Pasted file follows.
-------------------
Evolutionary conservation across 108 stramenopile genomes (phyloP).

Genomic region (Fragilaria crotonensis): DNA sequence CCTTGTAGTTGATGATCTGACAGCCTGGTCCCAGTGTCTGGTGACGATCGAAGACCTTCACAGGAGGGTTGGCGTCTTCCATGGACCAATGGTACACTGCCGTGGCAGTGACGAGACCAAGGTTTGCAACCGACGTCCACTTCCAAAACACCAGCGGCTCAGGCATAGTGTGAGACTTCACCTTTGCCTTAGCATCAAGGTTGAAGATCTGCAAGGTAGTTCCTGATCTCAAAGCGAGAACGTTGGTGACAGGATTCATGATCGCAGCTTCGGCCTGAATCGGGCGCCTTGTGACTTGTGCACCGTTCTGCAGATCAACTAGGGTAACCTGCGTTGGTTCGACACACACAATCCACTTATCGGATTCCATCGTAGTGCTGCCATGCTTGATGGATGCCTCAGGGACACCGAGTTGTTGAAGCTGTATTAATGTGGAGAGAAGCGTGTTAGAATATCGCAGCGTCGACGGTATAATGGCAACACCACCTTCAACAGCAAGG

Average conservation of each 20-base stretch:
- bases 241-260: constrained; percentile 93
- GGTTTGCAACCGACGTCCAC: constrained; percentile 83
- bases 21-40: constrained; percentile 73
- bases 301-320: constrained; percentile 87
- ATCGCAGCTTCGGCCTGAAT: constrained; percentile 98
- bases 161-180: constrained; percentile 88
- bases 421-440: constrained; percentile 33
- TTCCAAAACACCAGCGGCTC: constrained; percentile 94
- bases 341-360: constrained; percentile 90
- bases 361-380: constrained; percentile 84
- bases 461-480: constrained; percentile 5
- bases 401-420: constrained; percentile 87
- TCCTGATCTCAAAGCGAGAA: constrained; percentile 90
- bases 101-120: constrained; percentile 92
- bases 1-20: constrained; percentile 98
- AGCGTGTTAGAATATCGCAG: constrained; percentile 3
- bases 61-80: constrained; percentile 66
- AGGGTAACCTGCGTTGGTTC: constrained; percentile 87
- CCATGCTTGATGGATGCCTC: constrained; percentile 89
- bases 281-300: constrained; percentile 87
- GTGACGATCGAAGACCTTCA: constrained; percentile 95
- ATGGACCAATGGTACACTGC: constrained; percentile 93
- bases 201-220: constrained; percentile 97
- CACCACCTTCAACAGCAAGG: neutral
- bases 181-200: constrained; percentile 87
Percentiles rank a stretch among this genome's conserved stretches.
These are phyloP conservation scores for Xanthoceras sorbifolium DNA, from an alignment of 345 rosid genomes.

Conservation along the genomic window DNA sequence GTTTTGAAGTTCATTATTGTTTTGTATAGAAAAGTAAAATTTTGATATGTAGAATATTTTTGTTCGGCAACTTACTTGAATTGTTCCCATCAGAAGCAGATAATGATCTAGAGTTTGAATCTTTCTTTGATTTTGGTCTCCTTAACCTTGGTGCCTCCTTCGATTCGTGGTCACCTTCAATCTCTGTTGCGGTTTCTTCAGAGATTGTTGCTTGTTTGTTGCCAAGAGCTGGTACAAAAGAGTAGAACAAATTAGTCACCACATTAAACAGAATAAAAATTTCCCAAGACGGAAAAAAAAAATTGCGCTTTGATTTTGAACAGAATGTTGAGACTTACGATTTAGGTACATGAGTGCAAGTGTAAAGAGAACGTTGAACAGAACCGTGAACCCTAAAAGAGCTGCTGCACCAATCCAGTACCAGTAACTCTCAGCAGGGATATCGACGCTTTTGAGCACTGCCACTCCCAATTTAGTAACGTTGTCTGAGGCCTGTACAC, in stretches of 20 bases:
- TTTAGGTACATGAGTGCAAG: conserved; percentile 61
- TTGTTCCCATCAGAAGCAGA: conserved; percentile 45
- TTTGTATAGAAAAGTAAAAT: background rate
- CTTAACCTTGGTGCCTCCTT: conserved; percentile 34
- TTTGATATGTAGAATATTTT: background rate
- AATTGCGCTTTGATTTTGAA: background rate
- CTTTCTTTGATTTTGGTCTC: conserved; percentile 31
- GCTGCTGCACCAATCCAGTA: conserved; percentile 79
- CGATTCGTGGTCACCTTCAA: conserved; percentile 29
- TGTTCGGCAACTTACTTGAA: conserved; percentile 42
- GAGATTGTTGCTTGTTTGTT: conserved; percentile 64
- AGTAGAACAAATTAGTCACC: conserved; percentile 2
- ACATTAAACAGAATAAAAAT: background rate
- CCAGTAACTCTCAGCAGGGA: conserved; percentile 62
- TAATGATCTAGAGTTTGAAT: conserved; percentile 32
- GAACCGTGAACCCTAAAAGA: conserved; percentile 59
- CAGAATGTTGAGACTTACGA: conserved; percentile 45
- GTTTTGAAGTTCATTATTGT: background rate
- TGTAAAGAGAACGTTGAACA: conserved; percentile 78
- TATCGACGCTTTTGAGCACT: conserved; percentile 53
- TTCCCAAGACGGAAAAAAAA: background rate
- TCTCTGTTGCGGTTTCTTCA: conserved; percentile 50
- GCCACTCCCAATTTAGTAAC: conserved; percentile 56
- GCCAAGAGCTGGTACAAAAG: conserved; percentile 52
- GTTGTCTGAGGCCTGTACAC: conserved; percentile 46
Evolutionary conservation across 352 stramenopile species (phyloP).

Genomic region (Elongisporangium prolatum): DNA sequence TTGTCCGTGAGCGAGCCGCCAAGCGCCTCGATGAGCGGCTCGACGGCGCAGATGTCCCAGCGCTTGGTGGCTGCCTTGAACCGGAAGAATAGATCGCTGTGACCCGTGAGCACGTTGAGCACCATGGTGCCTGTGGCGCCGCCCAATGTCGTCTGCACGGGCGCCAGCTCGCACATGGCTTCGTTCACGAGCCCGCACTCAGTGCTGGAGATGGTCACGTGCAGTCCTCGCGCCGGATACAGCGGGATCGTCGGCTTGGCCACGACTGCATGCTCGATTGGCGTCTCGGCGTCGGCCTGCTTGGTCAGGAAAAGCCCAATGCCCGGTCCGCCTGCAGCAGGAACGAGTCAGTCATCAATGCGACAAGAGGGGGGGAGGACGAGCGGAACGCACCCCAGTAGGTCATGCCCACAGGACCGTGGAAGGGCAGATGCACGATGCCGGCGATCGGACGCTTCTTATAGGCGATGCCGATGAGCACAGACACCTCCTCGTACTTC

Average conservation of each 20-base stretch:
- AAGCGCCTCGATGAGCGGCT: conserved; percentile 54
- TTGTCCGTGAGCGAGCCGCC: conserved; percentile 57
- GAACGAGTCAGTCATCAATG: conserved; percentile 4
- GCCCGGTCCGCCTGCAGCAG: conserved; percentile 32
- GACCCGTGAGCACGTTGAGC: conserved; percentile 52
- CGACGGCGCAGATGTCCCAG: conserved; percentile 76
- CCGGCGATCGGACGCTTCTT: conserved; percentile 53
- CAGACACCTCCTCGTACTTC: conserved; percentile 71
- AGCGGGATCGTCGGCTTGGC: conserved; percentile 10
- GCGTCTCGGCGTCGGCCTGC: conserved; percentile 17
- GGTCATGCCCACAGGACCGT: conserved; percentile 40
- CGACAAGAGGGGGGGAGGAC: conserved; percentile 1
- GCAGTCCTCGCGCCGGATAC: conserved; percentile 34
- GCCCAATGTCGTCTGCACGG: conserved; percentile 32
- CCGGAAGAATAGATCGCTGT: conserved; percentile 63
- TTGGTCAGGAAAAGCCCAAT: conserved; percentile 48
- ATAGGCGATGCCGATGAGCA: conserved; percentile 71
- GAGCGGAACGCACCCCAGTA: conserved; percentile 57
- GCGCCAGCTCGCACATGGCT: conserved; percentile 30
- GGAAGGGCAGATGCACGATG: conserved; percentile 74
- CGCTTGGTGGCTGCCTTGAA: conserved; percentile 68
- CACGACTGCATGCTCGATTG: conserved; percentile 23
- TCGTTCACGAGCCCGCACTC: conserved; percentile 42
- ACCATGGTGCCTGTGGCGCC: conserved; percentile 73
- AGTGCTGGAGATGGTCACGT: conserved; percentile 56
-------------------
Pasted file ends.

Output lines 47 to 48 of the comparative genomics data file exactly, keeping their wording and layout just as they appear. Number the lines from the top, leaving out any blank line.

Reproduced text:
- GAACCGTGAACCCTAAAAGA: conserved; percentile 59
- CAGAATGTTGAGACTTACGA: conserved; percentile 45